I am reminded of six years ago. I had just flown into Johannesburg from Kampala. I was in Johannesburg to do a screen test for a TV series about Botswana. Before the screen test was over I had already landed one of the lead roles. Of course I was elated, mostly because even though I was enjoying an award-winning acting career on-Broadway and off-Broadway in New York City, I still had the firm desire to do something at home. A week later I was in Gaborone, script in hand, and ready to film. Then an email from the series producers popped up on my phone saying that after “much careful thought and consideration” I had been dropped from the production for “not looking African enough.” The news was more infuriating than disappointing. I found myself wishing they had told me that I had been dropped because I had not been a good enough actor during the screen tests, or that I was asking for too much money. But to say that I did not fulfil some British self-styled Africanist director’s zoological notion of what an African looks like was to abuse even my ancestors. I tell you, Upright African, you and I must write and perform many-many stories about the Africa we know where my perfect teeth are not remarkable.
FEMRITE has been described as one of ‘the most organised literary initiatives in Africa promoting female authorship’ and we are inclined to agree. As a non-profit publisher of fiction and creative non-fiction, FEMRITE champions Ugandan women writers with their literary nurturing. Founded in 1996 by female academics and students lead by Mary Karooro Okurut at Makerere University, the organisation provides writers workshops, editorial services, training, writers residencies and a resource centre with space to work in. It supports young writers and encourages reading for pleasure; Continue reading “FEMRITE @ 20: A Cornerstone of Ugandan Literature”
In March 2017 Jalada Africaembarked on its first Mobile Literary and Arts Festival, visiting five countries (Kenya, DRC, Uganda, Rwanda and Tanzania) and twelve locations (Nairobi, Nakuru, Kisumu, Mombasa Kampala, Kabale, Goma, Kigali, Mwanza, Arusha, Dar es Salaam, Zanzibar). Not only does the range of activities reflected in the programme illustrate the creativity of the visited regions but also demonstrates a comprehensive attempt at inclusivity. From panel discussions to performances to book stalls, there was something for everyone, with particular attention paid to language and orality.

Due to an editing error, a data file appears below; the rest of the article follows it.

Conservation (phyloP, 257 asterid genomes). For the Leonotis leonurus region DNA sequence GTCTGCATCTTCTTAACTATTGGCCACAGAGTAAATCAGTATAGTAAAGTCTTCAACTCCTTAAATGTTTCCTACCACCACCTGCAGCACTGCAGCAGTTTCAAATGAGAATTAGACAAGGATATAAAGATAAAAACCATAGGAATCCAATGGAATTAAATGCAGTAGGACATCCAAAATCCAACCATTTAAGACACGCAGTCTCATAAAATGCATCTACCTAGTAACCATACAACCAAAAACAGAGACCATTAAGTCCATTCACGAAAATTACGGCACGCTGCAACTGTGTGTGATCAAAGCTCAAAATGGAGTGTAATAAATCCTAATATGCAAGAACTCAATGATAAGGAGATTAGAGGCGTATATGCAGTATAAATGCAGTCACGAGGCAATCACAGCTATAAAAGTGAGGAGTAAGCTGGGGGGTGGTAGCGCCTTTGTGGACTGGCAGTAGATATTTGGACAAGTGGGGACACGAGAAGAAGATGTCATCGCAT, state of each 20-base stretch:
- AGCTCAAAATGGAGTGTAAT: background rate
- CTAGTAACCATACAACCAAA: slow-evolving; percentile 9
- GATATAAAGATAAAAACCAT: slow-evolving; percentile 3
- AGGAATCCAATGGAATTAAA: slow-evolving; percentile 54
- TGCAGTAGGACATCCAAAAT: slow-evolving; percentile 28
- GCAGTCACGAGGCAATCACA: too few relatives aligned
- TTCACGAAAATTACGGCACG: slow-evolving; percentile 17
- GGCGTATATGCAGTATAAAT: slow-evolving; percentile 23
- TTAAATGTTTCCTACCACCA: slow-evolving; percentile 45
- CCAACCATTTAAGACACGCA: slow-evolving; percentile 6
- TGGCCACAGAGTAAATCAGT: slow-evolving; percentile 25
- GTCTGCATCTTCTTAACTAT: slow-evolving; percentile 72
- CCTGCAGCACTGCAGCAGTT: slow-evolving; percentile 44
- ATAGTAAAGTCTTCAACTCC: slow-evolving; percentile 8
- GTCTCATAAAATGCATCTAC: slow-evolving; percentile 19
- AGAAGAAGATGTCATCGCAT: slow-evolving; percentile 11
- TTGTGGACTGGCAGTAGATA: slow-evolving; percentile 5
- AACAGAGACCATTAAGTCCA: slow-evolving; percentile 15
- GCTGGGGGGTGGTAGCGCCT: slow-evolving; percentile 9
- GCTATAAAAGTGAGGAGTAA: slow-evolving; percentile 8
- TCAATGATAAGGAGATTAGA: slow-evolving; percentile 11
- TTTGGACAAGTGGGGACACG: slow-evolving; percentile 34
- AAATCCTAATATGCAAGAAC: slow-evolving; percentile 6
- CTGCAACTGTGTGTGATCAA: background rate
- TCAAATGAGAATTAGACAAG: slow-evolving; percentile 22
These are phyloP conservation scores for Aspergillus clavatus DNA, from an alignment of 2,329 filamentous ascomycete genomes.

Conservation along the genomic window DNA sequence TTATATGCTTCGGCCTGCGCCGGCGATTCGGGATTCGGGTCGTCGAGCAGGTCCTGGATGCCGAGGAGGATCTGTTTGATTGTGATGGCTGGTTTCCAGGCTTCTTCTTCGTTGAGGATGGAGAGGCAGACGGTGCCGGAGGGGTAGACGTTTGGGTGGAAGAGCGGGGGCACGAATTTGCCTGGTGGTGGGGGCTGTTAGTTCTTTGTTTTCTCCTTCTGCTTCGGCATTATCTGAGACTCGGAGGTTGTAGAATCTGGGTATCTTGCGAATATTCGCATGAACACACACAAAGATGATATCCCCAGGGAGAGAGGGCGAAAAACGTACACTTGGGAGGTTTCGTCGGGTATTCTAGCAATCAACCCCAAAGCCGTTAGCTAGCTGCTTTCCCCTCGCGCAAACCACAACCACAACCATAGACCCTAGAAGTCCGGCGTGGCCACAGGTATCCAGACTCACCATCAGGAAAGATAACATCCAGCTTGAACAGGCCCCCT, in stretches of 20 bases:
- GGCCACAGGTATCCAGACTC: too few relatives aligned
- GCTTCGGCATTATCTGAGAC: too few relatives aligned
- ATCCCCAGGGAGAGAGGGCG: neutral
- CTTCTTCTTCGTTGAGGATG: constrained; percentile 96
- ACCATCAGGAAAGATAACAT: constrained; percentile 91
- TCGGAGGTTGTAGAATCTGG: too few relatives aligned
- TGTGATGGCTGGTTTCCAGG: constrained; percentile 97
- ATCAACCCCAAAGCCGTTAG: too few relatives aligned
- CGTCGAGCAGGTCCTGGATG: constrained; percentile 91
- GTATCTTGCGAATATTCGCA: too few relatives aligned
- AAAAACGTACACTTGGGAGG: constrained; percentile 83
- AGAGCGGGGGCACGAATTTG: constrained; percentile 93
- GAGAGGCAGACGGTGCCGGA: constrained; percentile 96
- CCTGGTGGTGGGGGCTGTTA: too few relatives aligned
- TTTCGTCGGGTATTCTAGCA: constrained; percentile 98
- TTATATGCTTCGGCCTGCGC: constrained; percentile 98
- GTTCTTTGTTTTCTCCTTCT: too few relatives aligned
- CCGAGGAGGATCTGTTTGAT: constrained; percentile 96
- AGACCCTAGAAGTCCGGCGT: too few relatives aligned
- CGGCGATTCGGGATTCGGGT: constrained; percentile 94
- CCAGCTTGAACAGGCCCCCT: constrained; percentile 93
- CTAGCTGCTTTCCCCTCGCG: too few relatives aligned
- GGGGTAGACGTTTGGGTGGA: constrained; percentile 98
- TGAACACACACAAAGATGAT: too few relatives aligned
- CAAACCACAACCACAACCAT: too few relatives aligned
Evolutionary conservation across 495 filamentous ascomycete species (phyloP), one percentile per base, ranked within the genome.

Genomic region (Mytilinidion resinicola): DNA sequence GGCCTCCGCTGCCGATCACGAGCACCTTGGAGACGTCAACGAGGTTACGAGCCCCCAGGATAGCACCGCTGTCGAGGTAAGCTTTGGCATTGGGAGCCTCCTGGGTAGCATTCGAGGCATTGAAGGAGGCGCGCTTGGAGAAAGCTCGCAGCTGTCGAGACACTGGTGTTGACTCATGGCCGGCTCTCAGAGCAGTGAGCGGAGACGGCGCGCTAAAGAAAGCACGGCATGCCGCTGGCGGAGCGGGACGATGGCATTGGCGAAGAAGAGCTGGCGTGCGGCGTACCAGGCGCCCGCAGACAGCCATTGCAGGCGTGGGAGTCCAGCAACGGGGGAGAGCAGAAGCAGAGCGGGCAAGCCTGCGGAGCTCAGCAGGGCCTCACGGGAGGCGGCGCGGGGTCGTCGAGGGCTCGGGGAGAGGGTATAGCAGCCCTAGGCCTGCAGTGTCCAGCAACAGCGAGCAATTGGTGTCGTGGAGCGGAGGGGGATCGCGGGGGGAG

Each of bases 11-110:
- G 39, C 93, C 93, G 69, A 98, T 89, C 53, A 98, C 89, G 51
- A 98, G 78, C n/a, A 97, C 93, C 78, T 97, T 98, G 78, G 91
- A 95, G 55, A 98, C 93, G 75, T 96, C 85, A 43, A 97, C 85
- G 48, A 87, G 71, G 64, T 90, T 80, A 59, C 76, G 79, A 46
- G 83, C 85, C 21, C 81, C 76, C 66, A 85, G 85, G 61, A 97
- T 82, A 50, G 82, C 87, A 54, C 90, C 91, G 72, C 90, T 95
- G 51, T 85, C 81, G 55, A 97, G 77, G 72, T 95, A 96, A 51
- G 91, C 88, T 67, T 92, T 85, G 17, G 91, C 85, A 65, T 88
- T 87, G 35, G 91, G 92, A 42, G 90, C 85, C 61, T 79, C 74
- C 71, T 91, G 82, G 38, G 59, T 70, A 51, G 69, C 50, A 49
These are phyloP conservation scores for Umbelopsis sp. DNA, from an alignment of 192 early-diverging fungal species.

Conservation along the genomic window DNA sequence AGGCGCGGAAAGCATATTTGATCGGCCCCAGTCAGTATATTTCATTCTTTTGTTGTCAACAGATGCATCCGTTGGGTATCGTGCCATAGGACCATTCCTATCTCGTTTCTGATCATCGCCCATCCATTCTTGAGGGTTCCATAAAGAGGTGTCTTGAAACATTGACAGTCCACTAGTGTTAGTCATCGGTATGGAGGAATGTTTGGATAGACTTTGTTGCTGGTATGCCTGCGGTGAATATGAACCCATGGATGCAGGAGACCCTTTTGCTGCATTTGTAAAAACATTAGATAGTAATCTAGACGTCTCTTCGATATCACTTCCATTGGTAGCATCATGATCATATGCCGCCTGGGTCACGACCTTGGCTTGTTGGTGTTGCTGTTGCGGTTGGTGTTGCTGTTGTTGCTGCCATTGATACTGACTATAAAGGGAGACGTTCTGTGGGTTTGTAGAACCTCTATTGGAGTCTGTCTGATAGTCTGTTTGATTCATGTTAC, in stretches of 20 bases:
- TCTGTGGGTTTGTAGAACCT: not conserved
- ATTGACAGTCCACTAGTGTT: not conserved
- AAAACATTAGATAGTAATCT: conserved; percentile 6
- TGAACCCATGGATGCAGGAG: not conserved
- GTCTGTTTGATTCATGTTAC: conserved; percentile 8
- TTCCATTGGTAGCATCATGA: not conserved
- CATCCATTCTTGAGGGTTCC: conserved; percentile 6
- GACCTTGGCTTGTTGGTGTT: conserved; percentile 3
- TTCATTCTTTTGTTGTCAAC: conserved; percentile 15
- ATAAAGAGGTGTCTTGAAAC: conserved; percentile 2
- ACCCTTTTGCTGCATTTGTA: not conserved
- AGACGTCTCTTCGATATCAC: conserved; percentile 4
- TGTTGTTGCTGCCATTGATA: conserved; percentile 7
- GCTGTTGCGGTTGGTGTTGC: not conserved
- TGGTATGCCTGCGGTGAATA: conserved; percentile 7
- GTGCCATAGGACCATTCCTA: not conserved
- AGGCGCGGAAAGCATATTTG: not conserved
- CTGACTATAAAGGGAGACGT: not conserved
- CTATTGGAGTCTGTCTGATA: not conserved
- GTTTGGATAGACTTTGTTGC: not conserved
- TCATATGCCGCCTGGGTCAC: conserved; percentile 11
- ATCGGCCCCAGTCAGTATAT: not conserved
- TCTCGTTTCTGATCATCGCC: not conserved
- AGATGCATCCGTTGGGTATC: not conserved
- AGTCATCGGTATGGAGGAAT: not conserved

The interweaving of the personal, political and historical in such a way that engages the reader is a difficult feat to pull off convincingly in a novel. The fact that Elleke Boehmer manages this so seamlessly, is thanks in large part to the depth of her characters, especially Ella. Ella is engaging because she is believable in all her idiosyncratic strengths and oddities. She is a child caught between two broken people; an angry, thwarted father, embittered by what he sees as Europe’s moral decay, and a mother in a state of constant anxiety and mourning for Holland, and the dead sister whose husband she ultimately married.
‘I am not African because I was born in Africa but because Africa was born in me’ – Kwame Nkrumah
There is no denying that when Africa is mentioned an image or sense of familiarity hits each and every one of us. Concerns towards the state of Africa transcend fixed geographical contours on the globe, stemming from various global constituencies; those associated with the continent by interest, birth or descent. When speaking of Africa, it is often personal and in fact affective. Continue reading “Who Named the Continent?”
Known writers of Lusophone Africa tend to be descendants of white Portuguese who settled during the eve of colonialism. Their contributions to Lusophone literature, is only matched by their commitment to the anti-colonial struggles. The father of Angolan literature Pepetela, born in Benguela 1941, fought as a member of MPLA and wrote extensively on Angola’s political history. Mia Couto from Mozambique, the runner up for the Man Booker International Prize this year, is known to have suspended his studies to join the ranks of Frelimo during the liberation struggles, as a journalist for the newspaper “Tribuna” in 1974. His book Sleepwalking Land brilliantly explores the Mozambican consciousness in the aftermath of the civil war (1977).
Written by Obinna Udenwe, author of Satans & Shaitans – a conspiracy crime thriller on terrorism, politics and love.
My mother was the one who taught me how to read and write. I was three, four or five years old, I can’t remember – but I remember that I would sit on a small stool in the parlour, place my Macmillan English Course on the centre table, and she would kneel beside me – teaching me how to spell, how to pronounce and form words by merging various letters together. I remember how I would forget easily some words she had thought me and she would ask me to walk round the house, and sing the words aloud: Continue reading “Why African literature: A Writer’s Journey”
Over the past couple of years, I have spent a big chunk of my reading-life, reading and even sometimes re-reading books authored by Africans. This has got nothing to do with me being over-patriotic or too nepotistic but rather in a nutshell as a means of self-rediscovery, or in other words rediscovering my African-ness. The relish with which I jump unto my next book or at an opportunity to buy quality African books at a bargain price has grown fervently if not dramatically with time. The question on why African literature is important, is one that has lingered in the labyrinth of my mind for quite sometime and I find this medium offered by Afrikult. requisite to word my thoughts on this very topic.